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Reviewed by Romuald Dzemo for Readers' Favorite
Small Hearts by Bryan W. Dull is a unique story for me because I have never read anything like it, and while it is described as horror, I think it articulates the reality and the pain of those who have suffered tragedy in their lives. Emily Sinclair is a former educator who is now living in seclusion after the shooting of her third-grade students at Marie-Glen Elementary. She embraces an enforced solitude, afraid to meet the people of the town, but that doesn’t stop her from having nightmares that throw her life into darkness. She feels too weak to fight and when she starts hearing voices that resemble those of her old students now dead, she knows she can’t draw the line between dream and reality. Can the psychiatrist, Paul Cusick, help her reconcile with her thoughts and sentiments connected to that fateful day when her students were shot?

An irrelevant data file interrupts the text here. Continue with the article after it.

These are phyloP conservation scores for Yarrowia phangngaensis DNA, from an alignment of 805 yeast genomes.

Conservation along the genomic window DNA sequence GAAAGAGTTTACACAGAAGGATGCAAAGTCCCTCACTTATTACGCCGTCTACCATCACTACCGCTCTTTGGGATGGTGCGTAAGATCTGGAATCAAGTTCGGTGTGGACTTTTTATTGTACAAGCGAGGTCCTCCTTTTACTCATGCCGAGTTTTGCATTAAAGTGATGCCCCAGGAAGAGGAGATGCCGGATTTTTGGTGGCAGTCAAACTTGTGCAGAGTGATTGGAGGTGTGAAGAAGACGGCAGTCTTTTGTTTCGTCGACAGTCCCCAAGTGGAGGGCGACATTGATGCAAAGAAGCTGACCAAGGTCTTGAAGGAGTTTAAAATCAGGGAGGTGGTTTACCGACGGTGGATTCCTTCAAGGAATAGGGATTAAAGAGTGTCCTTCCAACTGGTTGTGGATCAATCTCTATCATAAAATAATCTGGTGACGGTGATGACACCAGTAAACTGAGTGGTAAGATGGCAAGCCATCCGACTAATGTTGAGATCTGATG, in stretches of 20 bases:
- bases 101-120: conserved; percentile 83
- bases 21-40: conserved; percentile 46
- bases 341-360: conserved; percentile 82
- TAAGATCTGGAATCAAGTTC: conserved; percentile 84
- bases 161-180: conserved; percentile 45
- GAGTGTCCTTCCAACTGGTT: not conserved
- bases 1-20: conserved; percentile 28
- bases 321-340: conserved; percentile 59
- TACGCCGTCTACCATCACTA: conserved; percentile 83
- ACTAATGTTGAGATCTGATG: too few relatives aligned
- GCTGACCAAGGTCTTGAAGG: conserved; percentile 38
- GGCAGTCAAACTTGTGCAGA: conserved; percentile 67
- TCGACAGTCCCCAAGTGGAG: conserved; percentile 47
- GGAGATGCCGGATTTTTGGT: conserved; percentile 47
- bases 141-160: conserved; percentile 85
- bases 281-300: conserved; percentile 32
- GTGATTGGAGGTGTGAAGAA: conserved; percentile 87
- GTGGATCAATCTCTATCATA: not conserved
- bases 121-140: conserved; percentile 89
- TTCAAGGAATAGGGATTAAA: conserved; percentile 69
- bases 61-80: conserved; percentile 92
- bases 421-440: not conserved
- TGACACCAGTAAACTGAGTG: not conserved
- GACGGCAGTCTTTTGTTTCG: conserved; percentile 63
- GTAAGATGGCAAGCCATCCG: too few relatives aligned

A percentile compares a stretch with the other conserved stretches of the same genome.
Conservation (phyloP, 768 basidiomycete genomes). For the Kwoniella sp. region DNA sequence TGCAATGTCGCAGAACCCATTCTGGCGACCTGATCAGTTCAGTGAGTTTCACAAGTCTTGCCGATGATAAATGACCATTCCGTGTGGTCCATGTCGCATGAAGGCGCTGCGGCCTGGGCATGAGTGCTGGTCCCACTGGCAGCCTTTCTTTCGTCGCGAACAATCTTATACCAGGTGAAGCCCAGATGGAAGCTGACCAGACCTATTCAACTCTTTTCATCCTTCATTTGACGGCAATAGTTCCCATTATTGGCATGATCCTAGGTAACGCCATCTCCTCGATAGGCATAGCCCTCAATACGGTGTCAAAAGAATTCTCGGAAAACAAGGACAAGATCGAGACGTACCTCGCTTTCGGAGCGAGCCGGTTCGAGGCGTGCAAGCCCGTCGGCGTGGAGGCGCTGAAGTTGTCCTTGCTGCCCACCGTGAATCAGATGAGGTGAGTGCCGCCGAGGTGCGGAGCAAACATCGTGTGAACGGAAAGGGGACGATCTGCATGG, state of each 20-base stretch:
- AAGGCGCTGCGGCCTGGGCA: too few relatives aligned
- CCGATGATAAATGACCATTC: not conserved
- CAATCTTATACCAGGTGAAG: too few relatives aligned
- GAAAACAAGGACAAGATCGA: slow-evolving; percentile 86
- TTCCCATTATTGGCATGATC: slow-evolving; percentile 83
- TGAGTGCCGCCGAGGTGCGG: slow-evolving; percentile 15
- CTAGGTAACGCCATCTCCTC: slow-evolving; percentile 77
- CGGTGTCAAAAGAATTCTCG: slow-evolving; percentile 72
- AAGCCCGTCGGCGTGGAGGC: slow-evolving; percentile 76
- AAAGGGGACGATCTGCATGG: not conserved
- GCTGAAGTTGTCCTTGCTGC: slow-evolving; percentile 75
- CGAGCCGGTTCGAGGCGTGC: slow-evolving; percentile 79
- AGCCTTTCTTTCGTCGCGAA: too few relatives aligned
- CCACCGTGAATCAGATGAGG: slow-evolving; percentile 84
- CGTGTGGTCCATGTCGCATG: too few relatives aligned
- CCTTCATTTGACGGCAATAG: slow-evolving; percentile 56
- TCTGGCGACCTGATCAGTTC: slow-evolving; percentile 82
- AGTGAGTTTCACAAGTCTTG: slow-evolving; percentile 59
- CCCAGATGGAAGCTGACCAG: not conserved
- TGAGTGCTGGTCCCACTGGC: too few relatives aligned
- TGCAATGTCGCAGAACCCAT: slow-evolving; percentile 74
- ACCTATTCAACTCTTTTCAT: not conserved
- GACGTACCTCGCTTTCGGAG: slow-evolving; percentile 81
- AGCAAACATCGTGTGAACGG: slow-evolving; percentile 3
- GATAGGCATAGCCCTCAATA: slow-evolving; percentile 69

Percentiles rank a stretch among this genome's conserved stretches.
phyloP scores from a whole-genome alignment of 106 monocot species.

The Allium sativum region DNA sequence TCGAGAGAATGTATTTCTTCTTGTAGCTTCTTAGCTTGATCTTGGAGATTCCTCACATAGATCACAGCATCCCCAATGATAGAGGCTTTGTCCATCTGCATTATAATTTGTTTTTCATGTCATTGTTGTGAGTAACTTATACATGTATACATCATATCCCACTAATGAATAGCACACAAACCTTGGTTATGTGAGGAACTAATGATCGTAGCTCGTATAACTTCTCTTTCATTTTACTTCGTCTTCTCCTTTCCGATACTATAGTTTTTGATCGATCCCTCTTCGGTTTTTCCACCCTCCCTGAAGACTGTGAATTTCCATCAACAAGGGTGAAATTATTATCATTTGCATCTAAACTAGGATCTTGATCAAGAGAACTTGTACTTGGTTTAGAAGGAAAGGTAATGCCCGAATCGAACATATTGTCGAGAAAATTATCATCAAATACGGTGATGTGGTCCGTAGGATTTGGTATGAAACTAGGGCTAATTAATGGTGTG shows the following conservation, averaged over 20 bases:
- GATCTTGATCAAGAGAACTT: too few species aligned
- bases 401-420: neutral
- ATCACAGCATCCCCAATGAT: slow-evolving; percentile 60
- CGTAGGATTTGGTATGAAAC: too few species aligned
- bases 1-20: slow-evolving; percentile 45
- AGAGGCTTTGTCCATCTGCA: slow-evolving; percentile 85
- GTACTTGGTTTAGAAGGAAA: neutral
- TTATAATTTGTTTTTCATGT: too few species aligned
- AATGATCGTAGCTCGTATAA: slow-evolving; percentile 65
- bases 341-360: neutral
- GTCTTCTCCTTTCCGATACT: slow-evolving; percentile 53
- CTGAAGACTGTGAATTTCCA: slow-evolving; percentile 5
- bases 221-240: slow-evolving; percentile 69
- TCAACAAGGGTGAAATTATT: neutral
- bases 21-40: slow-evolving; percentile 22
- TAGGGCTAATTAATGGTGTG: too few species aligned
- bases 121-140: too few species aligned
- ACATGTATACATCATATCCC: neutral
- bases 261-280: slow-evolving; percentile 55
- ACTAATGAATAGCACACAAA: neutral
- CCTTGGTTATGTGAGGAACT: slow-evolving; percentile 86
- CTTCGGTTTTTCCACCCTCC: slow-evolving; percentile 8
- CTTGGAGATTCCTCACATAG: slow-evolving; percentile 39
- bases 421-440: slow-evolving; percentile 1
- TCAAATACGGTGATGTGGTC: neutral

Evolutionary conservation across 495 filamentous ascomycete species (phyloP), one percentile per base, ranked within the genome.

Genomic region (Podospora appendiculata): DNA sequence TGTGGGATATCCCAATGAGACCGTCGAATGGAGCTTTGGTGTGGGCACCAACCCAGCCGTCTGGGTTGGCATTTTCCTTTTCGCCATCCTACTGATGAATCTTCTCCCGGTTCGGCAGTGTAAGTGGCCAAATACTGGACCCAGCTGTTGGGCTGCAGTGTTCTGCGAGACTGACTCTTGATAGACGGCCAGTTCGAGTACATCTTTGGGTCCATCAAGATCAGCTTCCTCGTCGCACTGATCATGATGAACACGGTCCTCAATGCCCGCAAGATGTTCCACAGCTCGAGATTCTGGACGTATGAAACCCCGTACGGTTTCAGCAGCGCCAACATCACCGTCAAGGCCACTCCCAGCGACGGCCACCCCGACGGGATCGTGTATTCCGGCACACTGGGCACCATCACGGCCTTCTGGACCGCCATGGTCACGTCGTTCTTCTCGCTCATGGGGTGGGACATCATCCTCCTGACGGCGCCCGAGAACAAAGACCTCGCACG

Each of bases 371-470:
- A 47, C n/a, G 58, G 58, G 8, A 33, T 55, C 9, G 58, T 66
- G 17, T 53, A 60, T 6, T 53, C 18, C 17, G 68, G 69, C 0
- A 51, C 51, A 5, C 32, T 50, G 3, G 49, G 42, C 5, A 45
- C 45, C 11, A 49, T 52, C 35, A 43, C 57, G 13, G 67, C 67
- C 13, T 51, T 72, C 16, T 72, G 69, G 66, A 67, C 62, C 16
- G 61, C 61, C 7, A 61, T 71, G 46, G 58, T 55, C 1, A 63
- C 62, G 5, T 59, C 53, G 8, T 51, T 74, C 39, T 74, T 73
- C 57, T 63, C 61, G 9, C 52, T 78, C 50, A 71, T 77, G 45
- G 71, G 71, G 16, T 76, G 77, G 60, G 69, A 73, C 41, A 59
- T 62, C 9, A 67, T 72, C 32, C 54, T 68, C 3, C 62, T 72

Small Hearts by Bryan W. Dull is dark and murky, yet strangely delightful; it is a story that explores the conundrum of human fear and pain and takes readers on the uncharted landscapes of loss and a world that is nightmarish. As I started reading this book, I got hooked by the strong character of the protagonist. She is real in every sense of the word and her personality enriches the psychological implications of this novel. The story is well-structured. There are many insightful passages and thought-provoking statements that allow readers to consider existential truths. One such is this: “No one ever tells you when you get older that some of the things that you hold dear in life will change at the drop of a dime.” Small Hearts is skillfully written and the characters are richly developed. The prose is crisp and easy to read. Bryan W. Dull writes intelligently about an example of the horrors that plague our society and allows readers to get vivid glimpses of what violence can do to a loving soul. It is gripping, thoughtfully written, and hugely entertaining.